Sarah's Trial at Old Bailey

The History of the Sykes Family in Australia
Sarah Byrne

Case 37. Peter Catapodi , otherwise Peter Brown, and Sarah Best, otherwise Catapodi were indicted for feloniously stealing on the 7th of November, a cotton counterpane, value 5s. the property of John Finch , in a lodging-room let by contract by him to the said Sarah.

The case was opened by Mr Kennedy .

John Finch Sworn: I live at No. 8, St James's buildings, Rosomon's Street, Clerkenwell: The woman at the bar took the lodging of me, by the name of Brown; she applied to me for that purpose on the 3rd and 4th of October, the first time she came, there was a young woman with her and a infant that she had in her arms; I agreed with her for the lodgings, she represented herself to be a married woman; on the 5th of October, the two prisoners came together, and occupied the lodging, and continued till the 15th of November, when they were taken up by the officers of Bow Street, they were to find their own bed linen, I was to furnish the blankets and the quilt; he went by the name of Brown, I did not know he had any other name.

Q: Did he remain in the lodging with her all this time?
A. Yes, I never knew him to sleep out of the house, nor to be out of the house after ten o'clock; I did not miss anything till the officers of Bow St. gave me information, and then I missed a cotton counterpane off the bed, worth about eleven shillings or there abouts.

Cross-examined by Mr Kelly :

Q: It was the woman prisoner that you let the lodgings too?
A: Yes.

Q: I believe that you know that the man prisoner is not married to her?
A: I thought they were man and wife at that time; but from what I can find since they are not.

Q: The man prisoner did not come in till two days after the agreement with her?
A: She agreed on the 4th and came in on the 5th.

Q: Was it the quilt that was upon the bed at the time they hired the lodging, that was stolen?
A: No

Q: After that what became of the quilt upon the bed?
A: it had got dirty was put out to be washed and a clean one put on.

Q: How long was this after the lodging was let?
A: I cannot say positively.

Q: Which was the best quilt? Was the quilt lent last such as you generally let with your lodgings?
A: The first quilt was; and this I put on occasionally while the other is washed.

Q The quilt you lent them was too good to let with the lodgings?
A: No it was not, because the other was better than that; when the first gets dirty we put on the other.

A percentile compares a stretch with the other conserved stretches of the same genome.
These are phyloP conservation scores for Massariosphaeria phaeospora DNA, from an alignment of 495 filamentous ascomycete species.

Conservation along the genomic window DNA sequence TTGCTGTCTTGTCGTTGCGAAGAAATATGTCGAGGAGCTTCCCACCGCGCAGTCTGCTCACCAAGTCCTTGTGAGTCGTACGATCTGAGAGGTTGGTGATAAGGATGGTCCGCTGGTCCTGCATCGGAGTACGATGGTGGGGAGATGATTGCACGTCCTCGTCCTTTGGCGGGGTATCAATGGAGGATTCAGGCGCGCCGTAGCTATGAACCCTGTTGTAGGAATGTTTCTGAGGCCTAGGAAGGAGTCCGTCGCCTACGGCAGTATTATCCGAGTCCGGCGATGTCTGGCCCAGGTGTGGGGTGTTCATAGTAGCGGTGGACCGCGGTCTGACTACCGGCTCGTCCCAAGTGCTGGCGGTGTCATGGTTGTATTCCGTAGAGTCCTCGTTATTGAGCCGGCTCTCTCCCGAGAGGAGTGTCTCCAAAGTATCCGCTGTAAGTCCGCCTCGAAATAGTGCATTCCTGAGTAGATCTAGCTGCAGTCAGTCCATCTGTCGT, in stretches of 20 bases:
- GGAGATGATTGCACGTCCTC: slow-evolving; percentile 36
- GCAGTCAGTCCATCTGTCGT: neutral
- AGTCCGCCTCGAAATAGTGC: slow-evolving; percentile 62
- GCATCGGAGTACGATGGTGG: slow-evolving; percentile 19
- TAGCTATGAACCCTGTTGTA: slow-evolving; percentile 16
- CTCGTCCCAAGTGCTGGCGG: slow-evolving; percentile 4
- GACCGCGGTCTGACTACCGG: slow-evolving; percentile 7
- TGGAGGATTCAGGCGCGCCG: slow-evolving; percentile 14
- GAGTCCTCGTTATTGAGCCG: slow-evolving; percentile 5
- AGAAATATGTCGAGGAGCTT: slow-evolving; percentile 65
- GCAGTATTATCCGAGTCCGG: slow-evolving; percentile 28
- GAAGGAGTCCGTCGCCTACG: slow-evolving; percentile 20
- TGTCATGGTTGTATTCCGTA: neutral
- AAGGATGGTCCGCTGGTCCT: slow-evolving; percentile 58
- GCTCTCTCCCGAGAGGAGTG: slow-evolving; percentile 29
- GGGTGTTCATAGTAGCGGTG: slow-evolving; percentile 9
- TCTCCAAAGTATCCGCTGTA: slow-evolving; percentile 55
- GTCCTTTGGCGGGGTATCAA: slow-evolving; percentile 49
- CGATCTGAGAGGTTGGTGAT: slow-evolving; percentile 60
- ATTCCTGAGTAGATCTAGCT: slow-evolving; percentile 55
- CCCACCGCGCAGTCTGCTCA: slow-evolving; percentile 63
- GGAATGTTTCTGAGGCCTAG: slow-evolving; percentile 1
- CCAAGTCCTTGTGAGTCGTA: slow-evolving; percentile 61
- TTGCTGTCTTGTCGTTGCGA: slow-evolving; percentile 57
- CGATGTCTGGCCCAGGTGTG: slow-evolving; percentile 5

Q: Are you a house keeper?
A: Yes.

Q: Have you seen the quilt since?
A: Not till I saw it at Bow Street.

Edward Fugion . Sworn: Examined by Mr Knowles. I am one of the officers of Bow Street; I have known the prisoner, about a year or two, by the name of Catapodi; in consequence of an information. I went to the Peacock in Maiden-Lane on Wednesday the 15th of November, to apprehend him I found the prisoner and a young man sitting in the back parlour; I went in, and said to the prisoner, what are you doing here, he said nothing; I told him I must search him, in searching him I found nothing; but upon a paper lying upon the table, there was a check upon the cashiers of the Bank, filling up, for five pounds, it was all filled up but signed, I brought him, and the young man, to the office: I went to search his lodgings, at the house of Finch, the last witness, I met the woman at the bar, Mrs Brown, by the way; I asked her where she lived; and she took me to the lodgings at Finch's house; under the bed I found a plate for drafts upon Down, Thornton and Free, I found it concealed behind some papers, I searched further, and found some more checks, not filled up, upon Down, Thornton and company: I observed there was no quilt upon the bed; I asked Mrs Brown what had become of it; she said that Mr Brown had taken it to be washed; I told her I must take her into custody, and she must go with me to Bow Street; I acquainted the prosecutor of the quilt being missing, and took her to Bow Street.

Cross-examined by Mr Alley :

Q: You have known the unfortunate young man a great while?
A: No great while.

Q: You know that he has a wife living?
A: I have heard it.

John Townsend Sworn. Examined by Mr Knowles .

I have known Catapodi twelve years. I have always known him by that name; I understood he was married, he used to speak of his wife when he was applying to the Solicitor of the Bank, when I had him in custody before.

Q: Is that his wife?
A: No. That is the wife of a poor man that has been executed, Colin Reculist.

Q: She is not the prisoner's wife?
A: No

John Stevenson Sworn:

I am servant to Mr Lowe, the pawnbroker, in Clerkenswell, (produces the counterpane); I received it from the woman prisoner at the bar, on the 7th November.

Finch: This is my counterpane.

Mr Alley

Q: Have you any mark upon it?
A: No; there is a mark of a bit of wax of my own trade, I am a shoemaker, a bit of wax that got upon it when it laid upon the bed where I worked, there is the mark of the wax upon it now.

Mr Knowles

Q How many years have you had it?
A: About four.

Catapodi -     Not Guilty

Best -           Guilty
Transported for seven years
Tried by the said Middlesex Jury before Mr Baron Parmoun

The History of the Sykes Family in Australia
Sarah Byrne